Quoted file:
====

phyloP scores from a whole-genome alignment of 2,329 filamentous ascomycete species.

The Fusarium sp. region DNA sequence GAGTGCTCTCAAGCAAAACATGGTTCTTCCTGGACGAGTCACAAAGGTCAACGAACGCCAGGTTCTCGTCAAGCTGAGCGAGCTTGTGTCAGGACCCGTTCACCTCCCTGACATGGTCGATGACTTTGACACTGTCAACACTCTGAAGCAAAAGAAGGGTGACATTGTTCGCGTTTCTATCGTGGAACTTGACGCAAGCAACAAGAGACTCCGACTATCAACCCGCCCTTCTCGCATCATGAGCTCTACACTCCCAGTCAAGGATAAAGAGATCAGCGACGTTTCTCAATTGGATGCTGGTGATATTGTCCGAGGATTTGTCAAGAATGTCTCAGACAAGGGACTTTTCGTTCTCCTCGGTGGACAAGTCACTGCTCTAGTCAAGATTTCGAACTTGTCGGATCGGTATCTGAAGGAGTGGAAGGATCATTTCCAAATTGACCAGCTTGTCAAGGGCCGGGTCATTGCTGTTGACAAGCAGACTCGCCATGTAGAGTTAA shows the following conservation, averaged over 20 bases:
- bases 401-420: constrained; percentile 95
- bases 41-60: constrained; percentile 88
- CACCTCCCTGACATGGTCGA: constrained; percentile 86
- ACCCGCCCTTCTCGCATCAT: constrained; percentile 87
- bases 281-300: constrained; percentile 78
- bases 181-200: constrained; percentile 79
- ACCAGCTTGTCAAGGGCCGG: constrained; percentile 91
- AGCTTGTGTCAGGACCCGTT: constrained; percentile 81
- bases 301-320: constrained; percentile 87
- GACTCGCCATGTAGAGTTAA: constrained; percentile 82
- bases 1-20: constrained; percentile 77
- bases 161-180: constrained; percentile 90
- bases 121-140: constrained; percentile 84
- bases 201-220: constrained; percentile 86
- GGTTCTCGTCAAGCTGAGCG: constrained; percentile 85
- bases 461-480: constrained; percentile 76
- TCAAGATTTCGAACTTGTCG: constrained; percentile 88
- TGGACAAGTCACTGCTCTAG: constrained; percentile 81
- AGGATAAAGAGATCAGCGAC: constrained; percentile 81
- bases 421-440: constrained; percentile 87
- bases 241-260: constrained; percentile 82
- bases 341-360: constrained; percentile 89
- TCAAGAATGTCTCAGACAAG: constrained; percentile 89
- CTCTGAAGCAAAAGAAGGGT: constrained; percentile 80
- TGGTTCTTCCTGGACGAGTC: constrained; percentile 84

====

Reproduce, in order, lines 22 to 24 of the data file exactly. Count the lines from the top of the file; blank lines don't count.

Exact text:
- bases 421-440: constrained; percentile 87
- bases 241-260: constrained; percentile 82
- bases 341-360: constrained; percentile 89